Latest stories: Men's Health

Low majority of vasectomy reversals take

DEAR DOCTOR K: I had a vasectomy many years ago. I’ve since remarried, and my new wife wants to have children. Can my vasectomy be reversed? DEAR READER: Normally, sperm – the male reproductive cells that fertilize a woman’s egg – are made in the testicle. Sperm travel away from the testicle through a tube called the vas deferens. There are two vas deferens, one for each testicle on each side. The vas deferens connect with a reservoir where the sperm is held, ready to be ejaculated during sex. The sperm also mixes with secretions from the prostate gland that keep the sperm alive. When the sperm is ejaculated, it travels through another tube, the urethra, inside the penis. Read more

Ask Doctor K: Infertility in men has many causes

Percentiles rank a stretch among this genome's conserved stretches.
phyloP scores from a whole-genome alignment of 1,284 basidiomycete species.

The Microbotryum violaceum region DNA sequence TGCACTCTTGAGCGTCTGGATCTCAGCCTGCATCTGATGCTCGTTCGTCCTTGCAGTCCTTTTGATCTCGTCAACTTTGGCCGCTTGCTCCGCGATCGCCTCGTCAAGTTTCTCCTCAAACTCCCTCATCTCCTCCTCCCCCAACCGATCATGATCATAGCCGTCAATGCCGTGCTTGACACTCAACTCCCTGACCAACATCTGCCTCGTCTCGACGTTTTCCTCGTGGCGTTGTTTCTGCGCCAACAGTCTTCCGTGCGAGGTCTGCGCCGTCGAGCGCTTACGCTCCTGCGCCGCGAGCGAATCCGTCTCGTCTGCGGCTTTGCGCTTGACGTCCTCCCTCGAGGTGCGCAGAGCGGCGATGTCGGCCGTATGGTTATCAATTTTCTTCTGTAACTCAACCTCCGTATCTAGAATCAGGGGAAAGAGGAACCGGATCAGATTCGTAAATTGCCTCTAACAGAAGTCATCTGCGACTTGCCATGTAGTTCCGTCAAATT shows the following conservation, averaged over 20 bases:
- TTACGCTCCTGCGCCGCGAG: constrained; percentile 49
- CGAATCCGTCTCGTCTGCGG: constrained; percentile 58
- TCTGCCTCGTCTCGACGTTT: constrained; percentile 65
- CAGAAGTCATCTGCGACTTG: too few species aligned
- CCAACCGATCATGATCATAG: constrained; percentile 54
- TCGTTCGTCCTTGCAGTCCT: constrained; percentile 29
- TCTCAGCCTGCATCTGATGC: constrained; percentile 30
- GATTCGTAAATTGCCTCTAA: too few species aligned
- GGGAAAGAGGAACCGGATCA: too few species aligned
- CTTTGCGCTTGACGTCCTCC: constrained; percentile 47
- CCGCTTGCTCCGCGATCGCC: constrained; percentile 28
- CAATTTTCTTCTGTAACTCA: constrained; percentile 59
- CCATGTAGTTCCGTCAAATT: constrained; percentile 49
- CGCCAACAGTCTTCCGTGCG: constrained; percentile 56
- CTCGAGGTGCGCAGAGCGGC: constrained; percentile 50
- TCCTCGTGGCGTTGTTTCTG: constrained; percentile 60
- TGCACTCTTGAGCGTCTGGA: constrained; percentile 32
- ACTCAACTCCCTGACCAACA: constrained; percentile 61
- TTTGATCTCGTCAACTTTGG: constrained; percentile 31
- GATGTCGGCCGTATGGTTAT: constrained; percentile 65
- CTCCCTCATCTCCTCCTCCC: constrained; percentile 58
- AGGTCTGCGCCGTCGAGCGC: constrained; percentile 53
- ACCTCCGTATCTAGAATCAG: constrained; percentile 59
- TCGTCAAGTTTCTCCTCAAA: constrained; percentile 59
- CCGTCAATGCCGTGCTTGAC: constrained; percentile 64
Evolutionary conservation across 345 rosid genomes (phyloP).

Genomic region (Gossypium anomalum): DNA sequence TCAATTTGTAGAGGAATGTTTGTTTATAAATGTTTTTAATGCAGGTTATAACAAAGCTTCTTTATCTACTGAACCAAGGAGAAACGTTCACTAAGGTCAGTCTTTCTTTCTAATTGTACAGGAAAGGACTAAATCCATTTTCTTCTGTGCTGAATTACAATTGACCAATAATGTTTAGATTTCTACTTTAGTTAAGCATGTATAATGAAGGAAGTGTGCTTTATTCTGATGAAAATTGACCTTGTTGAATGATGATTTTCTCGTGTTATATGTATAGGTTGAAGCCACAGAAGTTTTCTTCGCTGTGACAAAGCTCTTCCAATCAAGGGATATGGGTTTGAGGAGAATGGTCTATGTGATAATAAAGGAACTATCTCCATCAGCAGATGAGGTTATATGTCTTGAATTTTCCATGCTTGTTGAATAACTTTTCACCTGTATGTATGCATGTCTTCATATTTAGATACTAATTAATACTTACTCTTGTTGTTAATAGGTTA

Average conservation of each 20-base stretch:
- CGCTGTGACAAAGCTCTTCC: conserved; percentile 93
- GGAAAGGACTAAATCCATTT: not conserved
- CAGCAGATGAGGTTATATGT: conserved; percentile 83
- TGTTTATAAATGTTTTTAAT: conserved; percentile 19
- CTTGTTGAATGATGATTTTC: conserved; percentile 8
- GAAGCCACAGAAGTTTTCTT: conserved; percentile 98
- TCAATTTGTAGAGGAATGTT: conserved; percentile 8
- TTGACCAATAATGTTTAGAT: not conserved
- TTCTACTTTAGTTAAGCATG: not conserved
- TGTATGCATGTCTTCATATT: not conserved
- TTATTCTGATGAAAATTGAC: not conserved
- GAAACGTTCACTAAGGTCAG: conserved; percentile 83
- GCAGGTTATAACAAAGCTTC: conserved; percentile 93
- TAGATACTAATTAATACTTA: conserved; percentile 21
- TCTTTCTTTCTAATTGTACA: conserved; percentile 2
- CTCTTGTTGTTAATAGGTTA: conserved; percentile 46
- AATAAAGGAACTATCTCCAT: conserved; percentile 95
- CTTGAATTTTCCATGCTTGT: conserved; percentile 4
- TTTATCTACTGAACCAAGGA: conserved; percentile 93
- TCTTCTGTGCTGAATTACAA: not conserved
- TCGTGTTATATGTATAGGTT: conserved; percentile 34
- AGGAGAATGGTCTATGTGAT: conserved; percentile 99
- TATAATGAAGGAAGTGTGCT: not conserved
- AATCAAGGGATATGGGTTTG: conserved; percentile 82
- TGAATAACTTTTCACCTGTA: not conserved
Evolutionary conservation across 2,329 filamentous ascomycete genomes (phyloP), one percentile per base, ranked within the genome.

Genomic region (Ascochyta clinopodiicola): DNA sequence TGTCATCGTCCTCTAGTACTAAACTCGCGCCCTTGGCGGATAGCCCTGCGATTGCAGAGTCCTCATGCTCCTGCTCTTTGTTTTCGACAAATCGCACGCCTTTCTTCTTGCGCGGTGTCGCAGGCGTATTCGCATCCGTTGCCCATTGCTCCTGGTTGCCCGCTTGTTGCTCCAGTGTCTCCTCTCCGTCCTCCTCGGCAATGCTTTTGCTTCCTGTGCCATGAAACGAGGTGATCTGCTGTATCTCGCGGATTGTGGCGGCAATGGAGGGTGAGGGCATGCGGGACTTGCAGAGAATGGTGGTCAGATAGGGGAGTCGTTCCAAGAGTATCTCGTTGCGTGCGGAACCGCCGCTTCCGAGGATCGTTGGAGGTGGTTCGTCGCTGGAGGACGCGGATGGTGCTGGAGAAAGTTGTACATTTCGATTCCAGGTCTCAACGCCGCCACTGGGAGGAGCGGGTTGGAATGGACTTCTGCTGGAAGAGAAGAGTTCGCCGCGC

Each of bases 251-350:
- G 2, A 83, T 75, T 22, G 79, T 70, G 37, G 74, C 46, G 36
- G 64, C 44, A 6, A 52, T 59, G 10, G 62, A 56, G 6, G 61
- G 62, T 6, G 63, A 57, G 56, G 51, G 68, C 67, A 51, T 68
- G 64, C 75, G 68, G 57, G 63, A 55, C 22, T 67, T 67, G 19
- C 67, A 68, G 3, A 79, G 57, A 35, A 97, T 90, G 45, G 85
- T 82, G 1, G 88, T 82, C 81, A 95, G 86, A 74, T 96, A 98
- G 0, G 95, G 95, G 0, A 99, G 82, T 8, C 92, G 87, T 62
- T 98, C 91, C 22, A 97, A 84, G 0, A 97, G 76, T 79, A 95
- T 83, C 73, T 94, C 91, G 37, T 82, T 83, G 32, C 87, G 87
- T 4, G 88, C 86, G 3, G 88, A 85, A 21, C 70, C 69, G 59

DEAR DOCTOR K: My wife and I have tried to get pregnant for over a year. We’re going to be tested soon to see if anything is wrong. I’m worried that the problem lies with me. What are some reasons for a man to be infertile? DEAR READER: About one in seven couples in the United States is unable to conceive a child after trying for one year. The infertility is caused by either the man alone (about 40 percent of the time), by the woman alone (about 40 percent of the time) or by both partners (about 20 percent of the time). So it is possible that something about you is responsible for your wife’s difficulty with becoming pregnant. Read more

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